My best guess is that stronger shear on the north side is prohibiting much convection from going up, and drier air to the north could also play some role in that... Also most of it appears the be forming near/in the MLC. 

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This is no Hugo.  Hugo was a cat 5 in the Caribbean. 

 

No ... untrue. 

 

It briefly entered Cat 5 status approximately 400 KM E of the Leeward Islands, and in fact, Hugo was never IN the Caribbean during that phase. 

 

Not trying to be a dink, just pointing things out.   word

 

Hugo_track2.png

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My best guess is that stronger shear on the north side is prohibiting much convection from going up, and drier air to the north could also play some role in that... Also most of it appears the be forming near/in the MLC. 

 

Best answer ..

 

If the drop sondes could be reviewed by hurricane hunters, there may be some indication in there for an intervening layer that is not readily observable via conventional satellite channels available to the public.  

 

Otherwise, heh .. But as others have noted, there some convection blossoming a little closer to that partial LLC ejection from late this afternoon.  Not sure if it will hold though; there supposed to be hostile influences no the system for the next 36 or so hours - mountainous terrain or not. 

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Usually strongest convection is downshear right I believe

That might be it. 

 

0z models will be prolly be the most telling with 2 flights at the same time right now. 

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Can anyone tell, based on the overall structural tilt, eddies within the broad LLC, and convective pattern, where a main center may consolidate overnight and whether it would favor a landfall on Hispaniola? With such a weak system, could frictional convergence over Puerto Rico help transfer energy to the north side of the island and consolidate a center that stays off Hispaniola? (Note: I don't expect that to happen, but I'm still learning.)

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Looks like the surface center is passing just south of St. Croix right now, with surface obs reporting rapidly falling pressures, down to at least 1006 mb.  This is likely the low cloud swirl that was evident on visible earlier today, before being obscured by adjacent convection.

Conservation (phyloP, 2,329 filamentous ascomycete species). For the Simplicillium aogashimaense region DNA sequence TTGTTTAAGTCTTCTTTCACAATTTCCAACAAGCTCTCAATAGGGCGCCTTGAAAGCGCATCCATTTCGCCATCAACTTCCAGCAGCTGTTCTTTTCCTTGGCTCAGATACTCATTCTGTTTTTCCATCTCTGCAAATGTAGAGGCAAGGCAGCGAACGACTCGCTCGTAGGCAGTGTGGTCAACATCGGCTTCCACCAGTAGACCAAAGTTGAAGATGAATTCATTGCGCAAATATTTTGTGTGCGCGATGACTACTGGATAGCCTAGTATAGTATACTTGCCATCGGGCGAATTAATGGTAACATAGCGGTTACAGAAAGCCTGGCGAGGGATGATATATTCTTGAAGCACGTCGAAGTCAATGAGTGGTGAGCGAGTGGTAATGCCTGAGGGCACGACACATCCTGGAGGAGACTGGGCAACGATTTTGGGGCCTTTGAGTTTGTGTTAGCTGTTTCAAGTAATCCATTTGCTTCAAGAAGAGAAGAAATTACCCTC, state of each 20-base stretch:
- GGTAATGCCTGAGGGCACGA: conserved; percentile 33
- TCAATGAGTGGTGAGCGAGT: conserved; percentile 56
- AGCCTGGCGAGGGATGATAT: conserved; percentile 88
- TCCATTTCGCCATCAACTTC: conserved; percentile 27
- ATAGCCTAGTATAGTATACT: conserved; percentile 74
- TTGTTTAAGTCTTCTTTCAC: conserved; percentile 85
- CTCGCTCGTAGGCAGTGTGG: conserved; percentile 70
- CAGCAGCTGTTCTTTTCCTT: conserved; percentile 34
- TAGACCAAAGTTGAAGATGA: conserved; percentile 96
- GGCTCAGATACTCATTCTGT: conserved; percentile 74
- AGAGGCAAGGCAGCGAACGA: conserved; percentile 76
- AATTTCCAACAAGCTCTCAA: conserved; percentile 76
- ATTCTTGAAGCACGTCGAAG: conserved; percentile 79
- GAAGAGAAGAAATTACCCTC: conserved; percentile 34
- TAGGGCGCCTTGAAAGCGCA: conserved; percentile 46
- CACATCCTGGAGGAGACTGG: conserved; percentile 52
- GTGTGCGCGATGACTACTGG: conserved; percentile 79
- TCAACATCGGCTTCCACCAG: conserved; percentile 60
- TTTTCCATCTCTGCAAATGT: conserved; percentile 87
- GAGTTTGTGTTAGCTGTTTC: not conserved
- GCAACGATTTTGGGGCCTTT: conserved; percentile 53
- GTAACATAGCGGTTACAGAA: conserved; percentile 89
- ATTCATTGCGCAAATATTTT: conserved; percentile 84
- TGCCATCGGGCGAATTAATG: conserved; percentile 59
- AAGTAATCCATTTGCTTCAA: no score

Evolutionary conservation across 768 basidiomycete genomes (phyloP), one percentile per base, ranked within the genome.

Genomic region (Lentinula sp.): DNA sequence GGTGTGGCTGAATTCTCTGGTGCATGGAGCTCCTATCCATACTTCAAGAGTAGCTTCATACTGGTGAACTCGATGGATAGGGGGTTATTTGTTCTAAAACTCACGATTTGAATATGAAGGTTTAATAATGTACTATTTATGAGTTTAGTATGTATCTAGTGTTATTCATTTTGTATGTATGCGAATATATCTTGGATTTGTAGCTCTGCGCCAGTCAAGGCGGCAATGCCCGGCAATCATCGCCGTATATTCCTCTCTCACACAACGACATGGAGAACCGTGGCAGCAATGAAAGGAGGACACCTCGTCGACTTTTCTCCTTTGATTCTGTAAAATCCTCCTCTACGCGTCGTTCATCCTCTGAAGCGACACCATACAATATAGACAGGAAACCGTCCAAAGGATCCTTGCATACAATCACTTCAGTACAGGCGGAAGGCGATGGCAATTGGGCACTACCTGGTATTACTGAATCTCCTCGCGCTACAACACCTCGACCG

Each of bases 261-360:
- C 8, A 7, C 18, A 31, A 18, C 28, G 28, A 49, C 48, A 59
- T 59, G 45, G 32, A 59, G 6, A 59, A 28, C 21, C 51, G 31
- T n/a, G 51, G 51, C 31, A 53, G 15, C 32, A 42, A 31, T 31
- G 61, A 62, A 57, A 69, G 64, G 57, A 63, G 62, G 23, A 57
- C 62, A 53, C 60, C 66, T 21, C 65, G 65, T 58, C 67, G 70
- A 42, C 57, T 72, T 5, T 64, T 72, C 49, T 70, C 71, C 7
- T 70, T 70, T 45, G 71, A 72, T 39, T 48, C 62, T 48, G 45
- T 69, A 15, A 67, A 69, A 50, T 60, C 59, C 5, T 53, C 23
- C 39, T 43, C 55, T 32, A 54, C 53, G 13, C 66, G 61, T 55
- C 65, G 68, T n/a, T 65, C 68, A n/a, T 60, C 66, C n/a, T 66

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Product: Air Force Vortex Message (URNT12 KNHC)

Transmitted: 28th day of the month at 0:21Z
Agency: United States Air Force
Aircraft: Lockheed WC-130J Hercules with reg. number AF99-5309
Storm Number & Year: 05 in 2015
Storm Name: Erika (flight in the North Atlantic basin)
Mission Number: 8
Observation Number: 08
A. Time of Center Fix: 27th day of the month at 23:27:20Z
B. Center Fix Coordinates: 16°37'N 64°38'W (16.6167N 64.6333W)
C. Minimum Height at Standard Level: 3,149m (10,331ft) at 700mb
D. Estimated (by SFMR or visually) Maximum Surface Wind: 22kts (~ 25.3mph)
E. Location of the Estimated Maximum Surface Wind: 102 nautical miles (117 statute miles) to the NW (324°) of center fix
F. Maximum Flight Level Wind Inbound: From 76° at 38kts (From the ENE at ~ 43.7mph)
G. Location of Maximum Flight Level Wind Inbound: 101 nautical miles (116 statute miles) to the NW (324°) of center fix
H. Minimum Sea Level Pressure: 1008mb (29.77 inHg)
I. Maximum Flight Level Temp & Pressure Altitude Outside Eye: 12°C (54°F) at a pressure alt. of 3,046m (9,993ft)
J. Maximum Flight Level Temp & Pressure Altitude Inside Eye: 10°C (50°F) at a pressure alt. of 3,046m (9,993ft)
K. Dewpoint Temp & Sea Surface Temp (collected at same location as temp inside eye): Not Available
L. Eye Character: Not Available
M. Eye Shape: Not Available
N. Fix Determined By: Penetration, Wind and Pressure
N. Fix Level: 700mb
O. Navigational Fix Accuracy: 0.02 nautical miles
O. Meteorological Accuracy: 4 nautical miles
 
Remarks Section:
Maximum Outbound and Flight Level Wind: 59kts (~ 67.9mph) which was observed 96 nautical miles (110 statute miles) to the SE (134°) from the flight level center at 23:56:30Z
Dropsonde Surface Wind at Center: From 145° at 10kts (From the SE at 12mph)
Maximum Flight Level Temp: 12°C (54°F) which was observed 90 nautical miles (104 statute miles) to the NNW (340°) from the flight level center
 

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18Z HWRF now is like the Euro. very weak, over FL eventually. GFDL still super strong and a near miss.

 

GFDL moving NW at end, might hit VA if kept going. 

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18Z HWRF now is like the Euro. very weak, over FL eventually. GFDL still super strong and a near miss.

Yeah the HWRF obliterates it when it hits the eastern end of Hispaniola.